DANVILLE, Pa., Aug. 21, 2012 /PRNewswire-USNewswire/ -- Department of Health Secretary Dr. Eli N. Avila today presented nearly $4 million in Commonwealth Universal Research Enhancement Program, or CURE, grants to support two research projects focused on esophageal cancer treatment and advancing detection of abdominal aortic aneurysms.
The CURE program funds health research with the purpose of discovering new scientific knowledge to help improve the health of all Pennsylvanians.
These competitive grants focus on specific research priorities established and reviewed by the Department of Health in conjunction with the Health Research Advisory Committee, a panel made up of universities and research institutes.
The funds, allocated in the 2011-12 fiscal year, focus on projects that translate the information found within the human genome and support research that commercializes and brings to market new, proven cancer diagnostics or therapeutics.
Twelve projects statewide are receiving CURE grant awards totaling $15.3 million. Since the grant program's inception, Geisinger Clinic has received nearly $5.2 million in CURE funding, part of the more than $750 million in total CURE awards.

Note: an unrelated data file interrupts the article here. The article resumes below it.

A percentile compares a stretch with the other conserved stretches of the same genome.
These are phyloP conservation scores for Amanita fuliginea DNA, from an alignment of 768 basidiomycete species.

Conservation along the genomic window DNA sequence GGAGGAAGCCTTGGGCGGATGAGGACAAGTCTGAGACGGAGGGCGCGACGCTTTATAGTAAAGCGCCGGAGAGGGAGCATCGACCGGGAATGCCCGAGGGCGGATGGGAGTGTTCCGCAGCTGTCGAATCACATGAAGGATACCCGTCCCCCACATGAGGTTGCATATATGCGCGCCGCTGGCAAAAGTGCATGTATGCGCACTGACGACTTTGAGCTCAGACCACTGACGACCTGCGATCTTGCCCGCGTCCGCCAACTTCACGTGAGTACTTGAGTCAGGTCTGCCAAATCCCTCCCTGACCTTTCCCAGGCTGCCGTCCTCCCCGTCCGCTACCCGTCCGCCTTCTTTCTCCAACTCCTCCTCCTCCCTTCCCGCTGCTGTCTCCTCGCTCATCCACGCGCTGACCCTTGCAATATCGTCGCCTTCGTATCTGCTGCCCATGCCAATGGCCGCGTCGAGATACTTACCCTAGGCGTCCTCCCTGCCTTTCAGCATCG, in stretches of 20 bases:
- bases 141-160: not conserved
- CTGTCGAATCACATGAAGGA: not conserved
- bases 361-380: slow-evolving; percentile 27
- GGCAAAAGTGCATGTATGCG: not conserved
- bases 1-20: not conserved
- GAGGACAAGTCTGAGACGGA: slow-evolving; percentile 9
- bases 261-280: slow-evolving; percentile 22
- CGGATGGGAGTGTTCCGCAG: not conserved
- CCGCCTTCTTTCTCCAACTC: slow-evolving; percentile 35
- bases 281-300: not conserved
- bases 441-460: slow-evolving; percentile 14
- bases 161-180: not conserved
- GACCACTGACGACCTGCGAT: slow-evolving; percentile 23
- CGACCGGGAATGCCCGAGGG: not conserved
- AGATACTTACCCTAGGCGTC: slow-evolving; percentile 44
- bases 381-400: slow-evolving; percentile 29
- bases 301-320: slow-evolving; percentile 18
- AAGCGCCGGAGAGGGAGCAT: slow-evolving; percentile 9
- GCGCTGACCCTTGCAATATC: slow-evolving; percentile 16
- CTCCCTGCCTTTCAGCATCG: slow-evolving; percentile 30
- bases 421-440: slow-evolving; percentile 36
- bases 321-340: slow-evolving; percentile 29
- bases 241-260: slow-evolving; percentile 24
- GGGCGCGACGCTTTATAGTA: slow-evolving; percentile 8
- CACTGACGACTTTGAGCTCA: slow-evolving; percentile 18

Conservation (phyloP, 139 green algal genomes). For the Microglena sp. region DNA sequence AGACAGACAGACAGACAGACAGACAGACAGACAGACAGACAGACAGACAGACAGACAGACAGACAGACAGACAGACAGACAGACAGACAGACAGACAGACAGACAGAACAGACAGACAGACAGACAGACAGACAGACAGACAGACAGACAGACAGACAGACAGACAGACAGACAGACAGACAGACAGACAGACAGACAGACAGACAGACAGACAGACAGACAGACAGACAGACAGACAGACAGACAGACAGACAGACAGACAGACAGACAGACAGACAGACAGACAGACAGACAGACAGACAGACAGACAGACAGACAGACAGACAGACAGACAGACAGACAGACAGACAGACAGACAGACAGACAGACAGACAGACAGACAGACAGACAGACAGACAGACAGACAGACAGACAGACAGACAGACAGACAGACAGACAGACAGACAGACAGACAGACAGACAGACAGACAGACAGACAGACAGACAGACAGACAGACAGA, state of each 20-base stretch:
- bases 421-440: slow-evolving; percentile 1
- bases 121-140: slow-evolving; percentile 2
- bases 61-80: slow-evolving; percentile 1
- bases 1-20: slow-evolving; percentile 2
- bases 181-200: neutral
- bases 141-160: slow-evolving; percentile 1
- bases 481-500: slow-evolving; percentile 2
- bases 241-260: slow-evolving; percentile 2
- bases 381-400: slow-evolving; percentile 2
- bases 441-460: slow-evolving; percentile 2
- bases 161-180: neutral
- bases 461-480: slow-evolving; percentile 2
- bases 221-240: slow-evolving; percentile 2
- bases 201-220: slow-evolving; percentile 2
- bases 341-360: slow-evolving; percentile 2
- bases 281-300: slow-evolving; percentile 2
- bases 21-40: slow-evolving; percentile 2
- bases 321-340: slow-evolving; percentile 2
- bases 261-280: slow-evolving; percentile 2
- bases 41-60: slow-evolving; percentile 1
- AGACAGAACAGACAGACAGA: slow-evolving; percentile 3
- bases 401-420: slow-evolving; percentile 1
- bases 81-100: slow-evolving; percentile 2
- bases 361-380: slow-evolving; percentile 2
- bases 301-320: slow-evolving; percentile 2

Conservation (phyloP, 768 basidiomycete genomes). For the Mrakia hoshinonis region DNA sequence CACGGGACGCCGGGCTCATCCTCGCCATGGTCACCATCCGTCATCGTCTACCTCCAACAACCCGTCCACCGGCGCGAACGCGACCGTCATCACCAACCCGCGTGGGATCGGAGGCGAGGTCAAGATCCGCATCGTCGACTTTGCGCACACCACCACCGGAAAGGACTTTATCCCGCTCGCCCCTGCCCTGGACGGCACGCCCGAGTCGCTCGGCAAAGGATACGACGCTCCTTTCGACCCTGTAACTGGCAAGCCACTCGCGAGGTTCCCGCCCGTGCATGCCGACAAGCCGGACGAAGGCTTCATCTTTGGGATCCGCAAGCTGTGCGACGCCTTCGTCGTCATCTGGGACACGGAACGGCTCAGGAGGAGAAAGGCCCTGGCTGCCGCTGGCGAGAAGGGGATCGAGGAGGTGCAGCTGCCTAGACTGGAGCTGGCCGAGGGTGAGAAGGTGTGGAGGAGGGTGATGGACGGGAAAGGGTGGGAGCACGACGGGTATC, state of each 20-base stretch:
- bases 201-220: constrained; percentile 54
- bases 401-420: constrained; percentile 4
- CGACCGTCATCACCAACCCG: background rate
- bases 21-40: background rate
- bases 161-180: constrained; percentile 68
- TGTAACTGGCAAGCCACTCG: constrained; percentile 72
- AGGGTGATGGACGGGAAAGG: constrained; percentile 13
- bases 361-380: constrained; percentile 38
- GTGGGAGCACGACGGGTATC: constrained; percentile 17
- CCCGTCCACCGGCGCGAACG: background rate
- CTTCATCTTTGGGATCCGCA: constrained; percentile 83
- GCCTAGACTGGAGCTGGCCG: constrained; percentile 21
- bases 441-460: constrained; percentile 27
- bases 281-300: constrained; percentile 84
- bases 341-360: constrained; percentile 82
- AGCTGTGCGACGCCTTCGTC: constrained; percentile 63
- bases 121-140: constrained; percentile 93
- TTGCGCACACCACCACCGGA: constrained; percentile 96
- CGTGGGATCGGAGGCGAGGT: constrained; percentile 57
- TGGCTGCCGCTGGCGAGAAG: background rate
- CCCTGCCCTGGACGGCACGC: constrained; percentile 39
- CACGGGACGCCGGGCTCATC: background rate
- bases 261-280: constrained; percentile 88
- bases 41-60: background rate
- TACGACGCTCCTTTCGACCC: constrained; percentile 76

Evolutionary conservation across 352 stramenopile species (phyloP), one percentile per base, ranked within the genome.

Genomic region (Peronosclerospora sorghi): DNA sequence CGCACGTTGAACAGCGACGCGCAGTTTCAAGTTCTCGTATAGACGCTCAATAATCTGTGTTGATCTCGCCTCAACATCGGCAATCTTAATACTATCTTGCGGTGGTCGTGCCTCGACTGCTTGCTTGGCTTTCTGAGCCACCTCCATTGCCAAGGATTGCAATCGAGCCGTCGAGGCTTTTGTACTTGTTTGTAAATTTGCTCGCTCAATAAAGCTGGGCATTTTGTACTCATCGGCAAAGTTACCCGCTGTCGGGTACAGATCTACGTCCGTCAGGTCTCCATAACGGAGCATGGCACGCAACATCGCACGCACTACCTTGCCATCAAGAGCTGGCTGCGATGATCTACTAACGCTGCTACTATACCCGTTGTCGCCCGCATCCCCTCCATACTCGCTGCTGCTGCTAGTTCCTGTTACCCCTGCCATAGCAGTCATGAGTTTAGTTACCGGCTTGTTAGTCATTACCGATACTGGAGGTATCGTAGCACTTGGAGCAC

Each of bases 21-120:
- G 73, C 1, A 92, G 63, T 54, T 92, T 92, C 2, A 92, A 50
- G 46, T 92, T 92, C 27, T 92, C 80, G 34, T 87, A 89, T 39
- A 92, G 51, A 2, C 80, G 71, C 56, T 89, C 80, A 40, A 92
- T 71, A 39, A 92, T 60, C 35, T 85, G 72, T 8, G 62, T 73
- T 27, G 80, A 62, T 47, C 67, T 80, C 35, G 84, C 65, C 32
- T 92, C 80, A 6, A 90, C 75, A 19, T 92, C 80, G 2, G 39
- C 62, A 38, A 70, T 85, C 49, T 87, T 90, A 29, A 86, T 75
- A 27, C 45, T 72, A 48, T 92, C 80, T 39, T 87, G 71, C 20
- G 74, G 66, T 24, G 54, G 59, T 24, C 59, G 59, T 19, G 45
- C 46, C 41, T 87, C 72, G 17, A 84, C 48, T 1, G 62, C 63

"This is an exciting time in health research and we are confident this research will improve public health and help Pennsylvanians to live longer, healthier lives," said Avila.
More information about the CURE program is found at the Department of Health's website at www.health.state.pa.us/cure.
Media contact: Kait Gillis, 717-787-1783
Editor's Note: Below is an overview of the funded projects and awards announced today:
Geisinger Clinic: Utility of Genomic Data in Population Screening for Abdominal Aortic Aneurysm ($2,909,969):
- The project is using knowledge of genetic risk factors to improve screening for abdominal aortic aneurysm (AAA), the 13th leading cause of death in the United States.
Geisinger Clinic: Diagnostic-Prognostic Testing in Patients at High Risk for Esophageal Cancer ($1 million):
- The project is developing a test that predicts the risk of developing esophageal cancer in patients with chronic gastro-esophageal reflux disease (GERD) and Barrett's Esophagus.
SOURCE Pennsylvania Department of Health